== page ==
Thanks goodness in a few weeks we’ll feel an NFL Draft
The National Football League and the New England Patriots are still keeping us entertained during this horrible health crisis, aren’t they?
That’s why were so hoping the NFL wouldn’t push back the league year, etc. and delay the start of free agency.
Otherwise we’d still be dealing with the Brady Watch and all the foolishness that was coming from that.
And now, we are just less than a month away from, other than the first few days of free agency, the NFL’s trademark event – the NFL Draft.
According to NFL Commissioner Roger Goodell, the show must go on, even though it won’t be in Las Vegas, as a public event. That’s a good thing.
The bad thing may be Goodell’s heavy handed words to his NFL bretheren, basically placing a gag order on criticism of the decion.
Every major organization has said they won’t postpone this or that, then ends up doing it. But the NFL hierarchy was adamant that it would start the league year on time, despite internal protests from team officials.
Now it has remained adamant that the draft will be held April 23-25, regardless of the fact team facilities are shut down, teams can’t put potential draftees through physicals, workouts, etc. General managers aren’t too thrilled; you know how throrough they want to be about every single pick. A draft bust can often be a job breaker.
But Goodell’s reasoning is likely this: Whenever we return to some semblance of normal, however long that may be, he wants the league to be ready to go.
“Everyone recognizes that public health conditions are highly uncertain and there is no assurance that we can select a diffeent date,” Goodell said in a memo to teams that was made public, “and be confident that conditions will be significantly more favorable than they are today.
“I do believe the Draft can serve a very positive purpose for our clubs, our fans, and the country at large. …”
Can’t argue with that. It’s the same theory that was used when the league year began as scheduled. Many felt it would be insensitive. But look at the last two weeks, and all the news and how the NFL in a lot of ways dominated the sports landscape with no other major sports leagues in basic operational mode.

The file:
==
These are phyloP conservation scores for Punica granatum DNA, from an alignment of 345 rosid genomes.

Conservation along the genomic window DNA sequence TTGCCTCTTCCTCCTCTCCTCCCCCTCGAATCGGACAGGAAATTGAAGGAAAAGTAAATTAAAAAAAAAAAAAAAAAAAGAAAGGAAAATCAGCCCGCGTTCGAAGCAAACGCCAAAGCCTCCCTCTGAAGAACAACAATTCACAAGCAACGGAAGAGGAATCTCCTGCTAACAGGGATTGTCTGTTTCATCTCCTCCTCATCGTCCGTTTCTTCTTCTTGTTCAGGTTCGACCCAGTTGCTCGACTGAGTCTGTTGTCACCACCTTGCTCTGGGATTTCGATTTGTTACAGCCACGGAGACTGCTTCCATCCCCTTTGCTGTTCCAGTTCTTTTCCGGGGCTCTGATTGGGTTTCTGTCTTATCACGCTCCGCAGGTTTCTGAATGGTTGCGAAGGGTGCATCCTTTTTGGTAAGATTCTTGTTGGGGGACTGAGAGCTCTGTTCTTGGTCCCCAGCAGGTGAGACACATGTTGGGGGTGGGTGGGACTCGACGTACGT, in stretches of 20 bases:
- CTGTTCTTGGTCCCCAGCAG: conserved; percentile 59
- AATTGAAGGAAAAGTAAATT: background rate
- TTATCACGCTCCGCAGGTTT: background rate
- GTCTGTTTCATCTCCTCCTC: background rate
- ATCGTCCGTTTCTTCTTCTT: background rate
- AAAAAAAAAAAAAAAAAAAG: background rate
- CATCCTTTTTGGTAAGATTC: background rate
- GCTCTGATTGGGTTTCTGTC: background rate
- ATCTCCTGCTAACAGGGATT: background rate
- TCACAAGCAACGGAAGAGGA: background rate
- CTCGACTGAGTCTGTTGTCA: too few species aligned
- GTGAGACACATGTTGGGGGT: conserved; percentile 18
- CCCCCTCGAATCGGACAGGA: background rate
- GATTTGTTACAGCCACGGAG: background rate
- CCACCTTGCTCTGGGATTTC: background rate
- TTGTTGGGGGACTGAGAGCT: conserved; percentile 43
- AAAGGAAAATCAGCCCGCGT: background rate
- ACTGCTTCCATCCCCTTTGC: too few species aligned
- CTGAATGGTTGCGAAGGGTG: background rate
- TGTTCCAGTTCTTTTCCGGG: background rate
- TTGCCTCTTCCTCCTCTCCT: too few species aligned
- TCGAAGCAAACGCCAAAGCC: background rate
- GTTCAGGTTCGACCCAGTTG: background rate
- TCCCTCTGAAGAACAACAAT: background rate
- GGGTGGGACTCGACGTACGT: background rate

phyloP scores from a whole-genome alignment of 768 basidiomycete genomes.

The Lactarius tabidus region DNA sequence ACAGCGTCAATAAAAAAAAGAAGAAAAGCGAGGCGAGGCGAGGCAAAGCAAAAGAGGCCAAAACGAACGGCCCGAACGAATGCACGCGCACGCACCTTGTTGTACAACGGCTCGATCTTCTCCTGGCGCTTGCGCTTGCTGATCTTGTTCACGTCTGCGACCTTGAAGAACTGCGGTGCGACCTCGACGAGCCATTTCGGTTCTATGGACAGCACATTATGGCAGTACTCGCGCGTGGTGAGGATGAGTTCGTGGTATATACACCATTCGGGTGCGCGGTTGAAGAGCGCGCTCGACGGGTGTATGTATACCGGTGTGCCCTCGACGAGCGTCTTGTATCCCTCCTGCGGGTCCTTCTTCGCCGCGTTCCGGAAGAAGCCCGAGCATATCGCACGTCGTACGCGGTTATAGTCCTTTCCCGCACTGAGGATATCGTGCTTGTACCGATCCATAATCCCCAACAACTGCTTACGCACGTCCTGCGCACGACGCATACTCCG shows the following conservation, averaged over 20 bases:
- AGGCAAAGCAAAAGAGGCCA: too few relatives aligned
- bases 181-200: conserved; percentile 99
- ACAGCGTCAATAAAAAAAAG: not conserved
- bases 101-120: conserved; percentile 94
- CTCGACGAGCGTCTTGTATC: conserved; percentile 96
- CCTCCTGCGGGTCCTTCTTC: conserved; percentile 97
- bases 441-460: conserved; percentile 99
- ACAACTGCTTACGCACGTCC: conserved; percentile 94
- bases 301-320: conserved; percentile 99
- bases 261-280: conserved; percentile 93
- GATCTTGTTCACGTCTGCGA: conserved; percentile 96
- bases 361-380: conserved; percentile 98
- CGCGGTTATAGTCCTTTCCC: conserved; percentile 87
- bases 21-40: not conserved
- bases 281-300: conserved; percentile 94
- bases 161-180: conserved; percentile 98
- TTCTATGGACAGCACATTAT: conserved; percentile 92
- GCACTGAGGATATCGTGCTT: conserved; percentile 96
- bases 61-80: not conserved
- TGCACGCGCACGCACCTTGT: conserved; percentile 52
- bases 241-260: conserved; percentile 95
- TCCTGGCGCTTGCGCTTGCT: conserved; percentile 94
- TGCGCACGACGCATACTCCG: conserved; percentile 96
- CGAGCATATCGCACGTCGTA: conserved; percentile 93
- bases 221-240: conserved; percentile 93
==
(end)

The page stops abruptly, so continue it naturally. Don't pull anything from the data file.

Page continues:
NFL general managers and talent evaluatiors are probably upset at how this can effect the choices in the lower rounds, say 4 through 7. At this time players are visiting clubs, undergoing physicals, etc. So sure, there is a chance that damaged goods may be out there and clubs could unknowingly select them.
But for the higher choices, what the heck is the Indianapolis February Combine for? There are volumes of information these teams all have, oodles of film, reports, etc. They can interview the players remotely with today’s technology. But these coaches and GMs usually like to leave no stone unturned.
Goodell’s opinion is that these teams have had plenty of time to get most of the data they need. And if not, there are still technological ways to do it. Teams have been working for almost a year on this one event, believe it.
Where he may have gone a bit too far was his reaction to the complaints he was already hearing. It’s a time when organizations want to display an image of solidarity, and said that “…public discussion of issues relating to the Draft serves no useful purpose and is grounds for disciplinary action.”
Yikes. A gag order, which probably isn’t going over too well with some NFL team officials. It’s not a good look for the league, but
But the message is clear – like it or not, the show will go on, and you basically better give the impression that you like it. Roger Power.
We’re going to need the NFL once we hit
April. The draft will look different, likely in a studio format, without the fanfare that Goodell likes. But in the memo he told the clubs they would be provided with all the technology needed for communication with the league and each other.
Think about what it will be like. It’ll be televised, and the ratings will go through the roof. People will be starving for something meaningful to watch, perhaps even more so than when they were hungry for free agent news nearly two weeks ago.
Four weeks from now, we will desperately need to feel a Draft, because what we’re all feeling right now is not fun at all.
Tom King may be reached at 594-1251,firstname.lastname@example.org, or@Telegraph _TomK.